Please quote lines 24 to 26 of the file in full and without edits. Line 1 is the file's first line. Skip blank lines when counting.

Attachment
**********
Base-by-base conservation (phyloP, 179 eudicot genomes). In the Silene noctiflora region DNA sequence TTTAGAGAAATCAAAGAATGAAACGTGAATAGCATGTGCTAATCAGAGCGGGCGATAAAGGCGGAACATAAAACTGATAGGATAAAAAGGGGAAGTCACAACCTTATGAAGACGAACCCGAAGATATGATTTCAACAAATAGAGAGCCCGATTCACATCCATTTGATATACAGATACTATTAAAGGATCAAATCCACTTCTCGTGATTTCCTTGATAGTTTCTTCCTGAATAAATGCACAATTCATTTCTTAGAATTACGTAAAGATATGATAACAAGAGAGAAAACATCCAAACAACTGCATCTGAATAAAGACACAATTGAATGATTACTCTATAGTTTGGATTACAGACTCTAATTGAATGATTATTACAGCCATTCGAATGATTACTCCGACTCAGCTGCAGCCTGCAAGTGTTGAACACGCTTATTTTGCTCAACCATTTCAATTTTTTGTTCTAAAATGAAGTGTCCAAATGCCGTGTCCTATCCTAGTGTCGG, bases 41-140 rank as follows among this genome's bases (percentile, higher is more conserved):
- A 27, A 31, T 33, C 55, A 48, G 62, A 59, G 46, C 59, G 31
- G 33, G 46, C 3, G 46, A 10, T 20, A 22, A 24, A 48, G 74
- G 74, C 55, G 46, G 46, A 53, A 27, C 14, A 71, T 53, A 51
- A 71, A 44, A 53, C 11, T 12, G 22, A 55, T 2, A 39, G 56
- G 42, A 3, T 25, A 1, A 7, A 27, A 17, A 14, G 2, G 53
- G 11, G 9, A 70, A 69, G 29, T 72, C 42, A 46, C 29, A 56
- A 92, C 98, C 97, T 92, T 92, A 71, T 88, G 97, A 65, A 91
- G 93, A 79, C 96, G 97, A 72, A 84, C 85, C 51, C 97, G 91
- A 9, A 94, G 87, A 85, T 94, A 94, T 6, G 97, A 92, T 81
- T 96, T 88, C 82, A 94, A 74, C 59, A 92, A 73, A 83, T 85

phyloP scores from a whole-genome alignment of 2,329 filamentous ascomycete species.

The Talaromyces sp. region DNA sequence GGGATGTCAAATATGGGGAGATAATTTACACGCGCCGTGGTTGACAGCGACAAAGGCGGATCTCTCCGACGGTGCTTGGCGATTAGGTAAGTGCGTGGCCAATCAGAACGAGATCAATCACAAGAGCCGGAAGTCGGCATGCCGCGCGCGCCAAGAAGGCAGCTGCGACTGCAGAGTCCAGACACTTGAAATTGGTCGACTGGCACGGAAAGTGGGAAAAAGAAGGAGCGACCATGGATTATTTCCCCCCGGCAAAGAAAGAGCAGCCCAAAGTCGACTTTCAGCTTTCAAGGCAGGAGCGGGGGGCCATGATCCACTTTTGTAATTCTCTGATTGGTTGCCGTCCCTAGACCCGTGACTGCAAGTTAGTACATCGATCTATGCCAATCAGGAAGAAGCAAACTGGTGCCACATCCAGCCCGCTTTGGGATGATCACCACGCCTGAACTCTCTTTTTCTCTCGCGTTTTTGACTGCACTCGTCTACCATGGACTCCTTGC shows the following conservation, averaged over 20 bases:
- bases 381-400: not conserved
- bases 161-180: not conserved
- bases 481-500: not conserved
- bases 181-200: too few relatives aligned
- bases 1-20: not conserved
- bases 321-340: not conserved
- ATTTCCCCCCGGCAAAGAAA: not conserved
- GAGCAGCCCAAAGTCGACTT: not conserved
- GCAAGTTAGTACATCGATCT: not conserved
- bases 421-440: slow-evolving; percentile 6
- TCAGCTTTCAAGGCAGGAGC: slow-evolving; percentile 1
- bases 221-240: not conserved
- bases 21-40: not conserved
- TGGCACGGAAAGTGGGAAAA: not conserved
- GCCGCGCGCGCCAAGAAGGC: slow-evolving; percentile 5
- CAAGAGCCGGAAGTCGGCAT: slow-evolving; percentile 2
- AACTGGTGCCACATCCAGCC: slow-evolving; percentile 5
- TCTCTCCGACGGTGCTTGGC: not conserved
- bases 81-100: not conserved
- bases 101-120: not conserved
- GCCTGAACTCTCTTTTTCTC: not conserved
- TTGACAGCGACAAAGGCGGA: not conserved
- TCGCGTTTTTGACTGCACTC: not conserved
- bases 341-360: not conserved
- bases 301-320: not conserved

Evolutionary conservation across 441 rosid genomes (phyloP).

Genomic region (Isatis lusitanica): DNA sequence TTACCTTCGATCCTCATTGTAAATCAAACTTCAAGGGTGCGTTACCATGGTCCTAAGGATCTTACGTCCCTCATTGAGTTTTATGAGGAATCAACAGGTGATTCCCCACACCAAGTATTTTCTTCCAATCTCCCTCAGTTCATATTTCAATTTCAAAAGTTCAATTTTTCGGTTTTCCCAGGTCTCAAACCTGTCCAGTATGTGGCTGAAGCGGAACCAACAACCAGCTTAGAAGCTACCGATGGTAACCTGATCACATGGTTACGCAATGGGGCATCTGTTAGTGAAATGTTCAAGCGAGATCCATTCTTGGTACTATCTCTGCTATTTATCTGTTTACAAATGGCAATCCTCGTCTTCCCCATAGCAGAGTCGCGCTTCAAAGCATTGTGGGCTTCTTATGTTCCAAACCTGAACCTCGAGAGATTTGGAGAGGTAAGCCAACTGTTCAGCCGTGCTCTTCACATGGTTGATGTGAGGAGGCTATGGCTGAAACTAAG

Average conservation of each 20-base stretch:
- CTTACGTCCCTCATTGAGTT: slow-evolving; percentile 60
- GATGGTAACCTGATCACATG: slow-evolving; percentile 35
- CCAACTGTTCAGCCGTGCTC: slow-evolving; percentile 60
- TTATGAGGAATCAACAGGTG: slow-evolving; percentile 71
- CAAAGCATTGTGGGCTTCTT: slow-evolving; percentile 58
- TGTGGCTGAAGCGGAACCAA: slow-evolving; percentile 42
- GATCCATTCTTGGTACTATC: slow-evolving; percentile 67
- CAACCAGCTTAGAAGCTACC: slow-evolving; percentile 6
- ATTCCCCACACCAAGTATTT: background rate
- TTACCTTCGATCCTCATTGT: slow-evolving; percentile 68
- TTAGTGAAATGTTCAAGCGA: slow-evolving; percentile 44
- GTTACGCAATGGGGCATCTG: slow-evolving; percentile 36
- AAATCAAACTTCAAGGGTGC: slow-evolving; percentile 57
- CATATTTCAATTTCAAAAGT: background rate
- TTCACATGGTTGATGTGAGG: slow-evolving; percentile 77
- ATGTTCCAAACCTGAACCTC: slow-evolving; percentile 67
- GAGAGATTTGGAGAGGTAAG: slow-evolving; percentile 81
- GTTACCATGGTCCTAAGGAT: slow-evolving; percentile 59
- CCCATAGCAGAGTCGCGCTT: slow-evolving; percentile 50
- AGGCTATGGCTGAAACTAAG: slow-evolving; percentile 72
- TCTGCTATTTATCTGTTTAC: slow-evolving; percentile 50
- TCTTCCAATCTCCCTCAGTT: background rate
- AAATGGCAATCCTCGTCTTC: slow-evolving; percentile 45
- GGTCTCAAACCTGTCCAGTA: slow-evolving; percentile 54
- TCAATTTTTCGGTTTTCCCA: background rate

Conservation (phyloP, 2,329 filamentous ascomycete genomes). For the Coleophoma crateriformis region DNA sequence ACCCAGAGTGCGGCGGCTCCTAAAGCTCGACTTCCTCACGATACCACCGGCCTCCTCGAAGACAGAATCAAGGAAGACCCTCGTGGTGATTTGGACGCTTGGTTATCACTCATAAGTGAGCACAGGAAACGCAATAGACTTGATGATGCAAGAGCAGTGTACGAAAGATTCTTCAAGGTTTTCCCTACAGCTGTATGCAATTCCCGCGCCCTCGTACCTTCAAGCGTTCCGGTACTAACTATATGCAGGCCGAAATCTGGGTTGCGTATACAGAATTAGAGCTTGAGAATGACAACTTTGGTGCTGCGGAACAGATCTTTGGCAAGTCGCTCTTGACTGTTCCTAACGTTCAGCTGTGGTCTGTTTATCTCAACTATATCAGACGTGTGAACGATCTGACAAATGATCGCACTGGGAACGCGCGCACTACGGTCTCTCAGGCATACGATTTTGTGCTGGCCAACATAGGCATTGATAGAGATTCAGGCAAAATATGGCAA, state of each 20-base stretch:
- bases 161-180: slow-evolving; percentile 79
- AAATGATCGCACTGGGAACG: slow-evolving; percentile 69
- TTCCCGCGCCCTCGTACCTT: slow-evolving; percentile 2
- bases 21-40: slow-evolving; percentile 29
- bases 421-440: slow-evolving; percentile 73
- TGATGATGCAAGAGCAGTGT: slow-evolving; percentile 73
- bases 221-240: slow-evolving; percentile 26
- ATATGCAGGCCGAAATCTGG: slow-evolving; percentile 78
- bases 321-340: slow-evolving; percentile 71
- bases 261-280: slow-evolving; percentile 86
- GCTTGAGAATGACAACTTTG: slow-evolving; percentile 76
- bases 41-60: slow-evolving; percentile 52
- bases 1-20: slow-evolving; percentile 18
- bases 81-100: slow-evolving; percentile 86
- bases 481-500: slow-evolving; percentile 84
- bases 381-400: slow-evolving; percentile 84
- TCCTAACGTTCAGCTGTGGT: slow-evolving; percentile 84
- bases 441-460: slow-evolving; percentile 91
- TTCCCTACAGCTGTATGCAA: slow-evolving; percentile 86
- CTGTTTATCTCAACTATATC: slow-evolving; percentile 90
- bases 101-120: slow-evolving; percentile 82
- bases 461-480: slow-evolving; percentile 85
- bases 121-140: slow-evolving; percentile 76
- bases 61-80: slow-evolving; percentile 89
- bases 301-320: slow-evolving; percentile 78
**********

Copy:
- TCAGCTTTCAAGGCAGGAGC: slow-evolving; percentile 1
- bases 221-240: not conserved
- bases 21-40: not conserved